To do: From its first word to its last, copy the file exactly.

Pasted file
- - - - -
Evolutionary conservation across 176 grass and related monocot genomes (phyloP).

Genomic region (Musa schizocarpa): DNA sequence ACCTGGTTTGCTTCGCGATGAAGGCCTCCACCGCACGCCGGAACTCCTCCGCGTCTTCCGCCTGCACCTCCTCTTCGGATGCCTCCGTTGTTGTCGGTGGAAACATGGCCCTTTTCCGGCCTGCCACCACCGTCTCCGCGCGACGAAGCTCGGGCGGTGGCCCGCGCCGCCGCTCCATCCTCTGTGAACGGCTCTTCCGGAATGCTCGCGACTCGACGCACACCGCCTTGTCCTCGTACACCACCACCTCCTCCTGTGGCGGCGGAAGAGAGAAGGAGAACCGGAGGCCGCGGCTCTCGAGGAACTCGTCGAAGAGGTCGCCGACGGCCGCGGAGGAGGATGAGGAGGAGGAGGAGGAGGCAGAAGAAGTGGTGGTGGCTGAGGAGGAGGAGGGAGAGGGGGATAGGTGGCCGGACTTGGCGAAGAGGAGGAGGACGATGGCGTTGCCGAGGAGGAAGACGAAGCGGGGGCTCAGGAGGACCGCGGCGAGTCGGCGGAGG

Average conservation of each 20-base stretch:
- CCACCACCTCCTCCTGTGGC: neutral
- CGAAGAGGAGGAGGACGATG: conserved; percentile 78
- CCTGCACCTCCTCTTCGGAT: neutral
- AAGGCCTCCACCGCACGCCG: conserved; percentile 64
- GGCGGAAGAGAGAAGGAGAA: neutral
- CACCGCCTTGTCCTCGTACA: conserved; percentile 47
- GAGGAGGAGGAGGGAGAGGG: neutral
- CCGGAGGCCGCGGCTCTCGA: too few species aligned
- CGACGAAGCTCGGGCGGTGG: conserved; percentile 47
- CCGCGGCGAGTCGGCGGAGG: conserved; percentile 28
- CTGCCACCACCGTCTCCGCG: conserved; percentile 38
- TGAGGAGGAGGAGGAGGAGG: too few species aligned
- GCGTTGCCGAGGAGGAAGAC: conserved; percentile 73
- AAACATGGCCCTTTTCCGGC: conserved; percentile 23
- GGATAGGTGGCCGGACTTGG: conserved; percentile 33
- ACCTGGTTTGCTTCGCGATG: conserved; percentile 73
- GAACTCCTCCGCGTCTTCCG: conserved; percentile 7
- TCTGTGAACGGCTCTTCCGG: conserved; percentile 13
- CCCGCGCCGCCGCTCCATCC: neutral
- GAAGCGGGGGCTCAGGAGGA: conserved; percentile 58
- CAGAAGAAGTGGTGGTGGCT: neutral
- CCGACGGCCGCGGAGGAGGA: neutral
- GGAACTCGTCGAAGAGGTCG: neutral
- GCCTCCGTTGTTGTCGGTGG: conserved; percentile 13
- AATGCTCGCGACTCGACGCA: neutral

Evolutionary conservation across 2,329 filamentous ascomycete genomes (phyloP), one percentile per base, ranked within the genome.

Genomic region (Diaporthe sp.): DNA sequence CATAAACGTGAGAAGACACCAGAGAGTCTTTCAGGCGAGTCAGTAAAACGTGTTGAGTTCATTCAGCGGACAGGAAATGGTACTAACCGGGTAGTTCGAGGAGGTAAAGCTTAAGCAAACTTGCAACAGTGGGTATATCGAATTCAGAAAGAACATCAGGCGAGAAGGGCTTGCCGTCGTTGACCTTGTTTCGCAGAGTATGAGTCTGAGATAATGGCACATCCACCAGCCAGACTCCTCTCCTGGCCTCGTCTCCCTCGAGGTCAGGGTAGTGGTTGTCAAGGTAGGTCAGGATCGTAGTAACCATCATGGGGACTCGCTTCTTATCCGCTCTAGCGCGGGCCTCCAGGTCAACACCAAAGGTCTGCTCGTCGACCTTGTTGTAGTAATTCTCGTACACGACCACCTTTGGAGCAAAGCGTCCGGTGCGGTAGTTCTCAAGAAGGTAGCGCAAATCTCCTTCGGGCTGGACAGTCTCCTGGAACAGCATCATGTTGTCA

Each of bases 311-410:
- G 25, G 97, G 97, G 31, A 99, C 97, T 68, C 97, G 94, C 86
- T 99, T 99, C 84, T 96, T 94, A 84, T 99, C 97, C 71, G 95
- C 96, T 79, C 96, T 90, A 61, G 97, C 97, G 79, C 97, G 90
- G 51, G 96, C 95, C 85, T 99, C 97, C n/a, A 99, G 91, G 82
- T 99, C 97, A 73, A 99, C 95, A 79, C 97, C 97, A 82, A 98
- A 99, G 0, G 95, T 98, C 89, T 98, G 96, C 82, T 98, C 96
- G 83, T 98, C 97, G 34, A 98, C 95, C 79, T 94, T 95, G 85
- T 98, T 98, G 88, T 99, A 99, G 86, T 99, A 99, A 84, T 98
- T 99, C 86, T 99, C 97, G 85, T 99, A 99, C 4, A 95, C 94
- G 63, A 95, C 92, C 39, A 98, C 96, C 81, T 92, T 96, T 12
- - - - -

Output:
Evolutionary conservation across 176 grass and related monocot genomes (phyloP).

Genomic region (Musa schizocarpa): DNA sequence ACCTGGTTTGCTTCGCGATGAAGGCCTCCACCGCACGCCGGAACTCCTCCGCGTCTTCCGCCTGCACCTCCTCTTCGGATGCCTCCGTTGTTGTCGGTGGAAACATGGCCCTTTTCCGGCCTGCCACCACCGTCTCCGCGCGACGAAGCTCGGGCGGTGGCCCGCGCCGCCGCTCCATCCTCTGTGAACGGCTCTTCCGGAATGCTCGCGACTCGACGCACACCGCCTTGTCCTCGTACACCACCACCTCCTCCTGTGGCGGCGGAAGAGAGAAGGAGAACCGGAGGCCGCGGCTCTCGAGGAACTCGTCGAAGAGGTCGCCGACGGCCGCGGAGGAGGATGAGGAGGAGGAGGAGGAGGCAGAAGAAGTGGTGGTGGCTGAGGAGGAGGAGGGAGAGGGGGATAGGTGGCCGGACTTGGCGAAGAGGAGGAGGACGATGGCGTTGCCGAGGAGGAAGACGAAGCGGGGGCTCAGGAGGACCGCGGCGAGTCGGCGGAGG

Average conservation of each 20-base stretch:
- CCACCACCTCCTCCTGTGGC: neutral
- CGAAGAGGAGGAGGACGATG: conserved; percentile 78
- CCTGCACCTCCTCTTCGGAT: neutral
- AAGGCCTCCACCGCACGCCG: conserved; percentile 64
- GGCGGAAGAGAGAAGGAGAA: neutral
- CACCGCCTTGTCCTCGTACA: conserved; percentile 47
- GAGGAGGAGGAGGGAGAGGG: neutral
- CCGGAGGCCGCGGCTCTCGA: too few species aligned
- CGACGAAGCTCGGGCGGTGG: conserved; percentile 47
- CCGCGGCGAGTCGGCGGAGG: conserved; percentile 28
- CTGCCACCACCGTCTCCGCG: conserved; percentile 38
- TGAGGAGGAGGAGGAGGAGG: too few species aligned
- GCGTTGCCGAGGAGGAAGAC: conserved; percentile 73
- AAACATGGCCCTTTTCCGGC: conserved; percentile 23
- GGATAGGTGGCCGGACTTGG: conserved; percentile 33
- ACCTGGTTTGCTTCGCGATG: conserved; percentile 73
- GAACTCCTCCGCGTCTTCCG: conserved; percentile 7
- TCTGTGAACGGCTCTTCCGG: conserved; percentile 13
- CCCGCGCCGCCGCTCCATCC: neutral
- GAAGCGGGGGCTCAGGAGGA: conserved; percentile 58
- CAGAAGAAGTGGTGGTGGCT: neutral
- CCGACGGCCGCGGAGGAGGA: neutral
- GGAACTCGTCGAAGAGGTCG: neutral
- GCCTCCGTTGTTGTCGGTGG: conserved; percentile 13
- AATGCTCGCGACTCGACGCA: neutral

Evolutionary conservation across 2,329 filamentous ascomycete genomes (phyloP), one percentile per base, ranked within the genome.

Genomic region (Diaporthe sp.): DNA sequence CATAAACGTGAGAAGACACCAGAGAGTCTTTCAGGCGAGTCAGTAAAACGTGTTGAGTTCATTCAGCGGACAGGAAATGGTACTAACCGGGTAGTTCGAGGAGGTAAAGCTTAAGCAAACTTGCAACAGTGGGTATATCGAATTCAGAAAGAACATCAGGCGAGAAGGGCTTGCCGTCGTTGACCTTGTTTCGCAGAGTATGAGTCTGAGATAATGGCACATCCACCAGCCAGACTCCTCTCCTGGCCTCGTCTCCCTCGAGGTCAGGGTAGTGGTTGTCAAGGTAGGTCAGGATCGTAGTAACCATCATGGGGACTCGCTTCTTATCCGCTCTAGCGCGGGCCTCCAGGTCAACACCAAAGGTCTGCTCGTCGACCTTGTTGTAGTAATTCTCGTACACGACCACCTTTGGAGCAAAGCGTCCGGTGCGGTAGTTCTCAAGAAGGTAGCGCAAATCTCCTTCGGGCTGGACAGTCTCCTGGAACAGCATCATGTTGTCA

Each of bases 311-410:
- G 25, G 97, G 97, G 31, A 99, C 97, T 68, C 97, G 94, C 86
- T 99, T 99, C 84, T 96, T 94, A 84, T 99, C 97, C 71, G 95
- C 96, T 79, C 96, T 90, A 61, G 97, C 97, G 79, C 97, G 90
- G 51, G 96, C 95, C 85, T 99, C 97, C n/a, A 99, G 91, G 82
- T 99, C 97, A 73, A 99, C 95, A 79, C 97, C 97, A 82, A 98
- A 99, G 0, G 95, T 98, C 89, T 98, G 96, C 82, T 98, C 96
- G 83, T 98, C 97, G 34, A 98, C 95, C 79, T 94, T 95, G 85
- T 98, T 98, G 88, T 99, A 99, G 86, T 99, A 99, A 84, T 98
- T 99, C 86, T 99, C 97, G 85, T 99, A 99, C 4, A 95, C 94
- G 63, A 95, C 92, C 39, A 98, C 96, C 81, T 92, T 96, T 12